When Shaswati Panda joined Lancaster University Management School’s full-time MBA, she’d never worked outside of her native India.
She graduated from the top-ranked UK business school in December last year. In January, she got a job offer to work for EY’s tax advisory services arm in London. She started her new role earlier this month.
Shaswati puts her success down to the Lancaster MBA’s celebrated corporate strategy module, which, for the last three years, has seen it ranked among the top 10 MBA programs in the world for corporate strategy by the Financial Times.
“The corporate strategy module was definitely a stand out for me,” she says. “When I went for my interview at EY, I knew that when a case study was presented to me I would always have a different perspective and a 360-degree view.”
“That was something which was credited,” she continues. “I do not see myself working in the UK without the Lancaster MBA.”
The one-year Lancaster MBA is focused practical learning, preparing students for the real-life work environment. 94% of Lancaster MBAs land jobs within six months of graduation.
The Lancaster MBA class is 98% international. 46% of MBA students are women. On the MBA’s corporate strategy module, students work in diverse groups to explore case studies on real-life strategic issues faced by large, multi-business, real-life firms like Barclays, Debenhams, and EasyJet.
“The course is extremely well-coordinated,” Shaswati explains.“It’s not just about classroom teaching. It’s about applying your learning practically,” she continues. “You walk away from the module with a completely different mindset, and a fresh perspective on business.”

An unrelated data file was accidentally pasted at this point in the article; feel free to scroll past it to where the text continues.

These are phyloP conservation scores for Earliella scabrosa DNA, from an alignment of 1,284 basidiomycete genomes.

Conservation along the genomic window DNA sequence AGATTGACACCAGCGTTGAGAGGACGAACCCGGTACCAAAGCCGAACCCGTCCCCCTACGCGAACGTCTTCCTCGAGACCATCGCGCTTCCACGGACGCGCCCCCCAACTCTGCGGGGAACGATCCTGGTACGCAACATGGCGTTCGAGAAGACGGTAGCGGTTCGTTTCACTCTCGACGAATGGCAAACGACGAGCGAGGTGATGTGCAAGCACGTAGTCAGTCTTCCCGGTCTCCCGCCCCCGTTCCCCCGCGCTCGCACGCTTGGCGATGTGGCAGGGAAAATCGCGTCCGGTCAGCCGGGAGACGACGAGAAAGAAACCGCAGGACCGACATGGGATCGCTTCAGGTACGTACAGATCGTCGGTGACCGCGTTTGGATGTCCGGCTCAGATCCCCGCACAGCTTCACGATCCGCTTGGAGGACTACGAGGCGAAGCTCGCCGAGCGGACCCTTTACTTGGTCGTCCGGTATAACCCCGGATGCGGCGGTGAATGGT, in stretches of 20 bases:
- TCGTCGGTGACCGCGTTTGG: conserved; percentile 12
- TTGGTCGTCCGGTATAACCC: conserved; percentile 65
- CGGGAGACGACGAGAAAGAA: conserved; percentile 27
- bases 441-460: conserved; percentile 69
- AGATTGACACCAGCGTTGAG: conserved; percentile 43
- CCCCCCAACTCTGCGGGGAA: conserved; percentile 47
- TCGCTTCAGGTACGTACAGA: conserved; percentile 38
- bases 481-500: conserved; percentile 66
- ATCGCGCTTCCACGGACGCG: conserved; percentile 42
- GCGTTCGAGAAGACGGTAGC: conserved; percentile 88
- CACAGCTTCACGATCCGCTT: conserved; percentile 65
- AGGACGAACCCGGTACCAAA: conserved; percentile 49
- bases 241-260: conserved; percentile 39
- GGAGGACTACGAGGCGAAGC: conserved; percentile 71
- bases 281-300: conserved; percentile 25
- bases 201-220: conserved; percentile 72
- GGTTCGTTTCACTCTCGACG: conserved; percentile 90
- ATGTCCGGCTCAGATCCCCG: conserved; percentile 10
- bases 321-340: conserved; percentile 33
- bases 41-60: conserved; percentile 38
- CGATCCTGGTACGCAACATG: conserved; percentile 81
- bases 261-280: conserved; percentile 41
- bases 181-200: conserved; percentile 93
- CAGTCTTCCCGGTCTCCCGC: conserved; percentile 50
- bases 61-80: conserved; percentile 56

Japanese MBA graduate Maiko Sasaki agrees. She had a background in education, learning and development, prior to her MBA. She interned at Grant Thornton in London as part of her corporate challenge, a business-based consulting project which concludes the Lancaster MBA.
There, she helped to implement a new learning strategy and deploy leadership and technical training programs for a client company. Grant Thornton extended her contract until December last year. Now, she’s back in Japan again, looking for higher-level jobs in learning and development.
“Before I started the MBA, I wasn’t really a strategic thinker,” she says. “The MBA constantly challenged me. Now I know how to deploy good learning and development strategies and policies, and I’ve got interviews for more senior roles.
“Here, if you gain an MBA abroad, and if you can speak English, they value you a lot.”
Part of a wider core module in strategic management, Lancaster’s focus on corporate strategy evolves throughout the entire MBA curriculum; it’s not just confined to one course.
Joaquim Vermelhudo was a construction manager in Angola and his native Portugal for nine years prior to his MBA. Since graduating in September 2016, he’s returned to the same company but transitioned into real estate. He’s profiting from the Lancaster MBA’s holistic focus on corporate strategy in his current role.
“What I’m doing now is completely different to what I was doing before,” he says. “When you’re analyzing potential real estate investments, you have to do market analysis, you have to see who are your competitors and what the market’s like,” he continues.
“I’m able to do all of that now because of what I gained from the corporate strategy module, and the Lancaster MBA.”
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